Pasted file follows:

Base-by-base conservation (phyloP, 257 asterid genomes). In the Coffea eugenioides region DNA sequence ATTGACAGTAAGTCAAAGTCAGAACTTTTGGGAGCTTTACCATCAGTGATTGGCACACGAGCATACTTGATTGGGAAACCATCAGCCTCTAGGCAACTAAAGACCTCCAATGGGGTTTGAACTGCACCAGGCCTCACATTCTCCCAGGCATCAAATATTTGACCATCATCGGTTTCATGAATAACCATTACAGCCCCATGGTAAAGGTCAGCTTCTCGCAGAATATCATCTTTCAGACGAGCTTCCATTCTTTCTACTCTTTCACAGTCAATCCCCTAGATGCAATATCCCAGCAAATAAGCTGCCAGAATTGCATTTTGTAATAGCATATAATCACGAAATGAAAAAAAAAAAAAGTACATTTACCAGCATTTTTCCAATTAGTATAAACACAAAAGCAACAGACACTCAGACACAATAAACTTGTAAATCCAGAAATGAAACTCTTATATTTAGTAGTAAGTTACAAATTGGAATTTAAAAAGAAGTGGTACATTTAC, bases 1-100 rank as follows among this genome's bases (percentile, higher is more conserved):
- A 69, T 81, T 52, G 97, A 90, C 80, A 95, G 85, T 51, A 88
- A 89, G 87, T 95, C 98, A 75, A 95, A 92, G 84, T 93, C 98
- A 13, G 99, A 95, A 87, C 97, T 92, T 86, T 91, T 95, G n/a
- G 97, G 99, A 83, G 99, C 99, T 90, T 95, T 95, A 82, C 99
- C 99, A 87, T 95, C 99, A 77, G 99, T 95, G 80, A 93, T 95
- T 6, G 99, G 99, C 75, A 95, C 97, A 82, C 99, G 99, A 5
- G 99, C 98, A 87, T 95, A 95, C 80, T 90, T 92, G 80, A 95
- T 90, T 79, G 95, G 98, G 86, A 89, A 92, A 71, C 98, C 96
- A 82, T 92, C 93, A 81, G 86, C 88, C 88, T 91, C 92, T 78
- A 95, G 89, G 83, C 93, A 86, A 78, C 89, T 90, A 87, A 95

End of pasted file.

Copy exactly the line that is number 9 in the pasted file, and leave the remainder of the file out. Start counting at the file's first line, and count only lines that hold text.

- T 90, T 79, G 95, G 98, G 86, A 89, A 92, A 71, C 98, C 96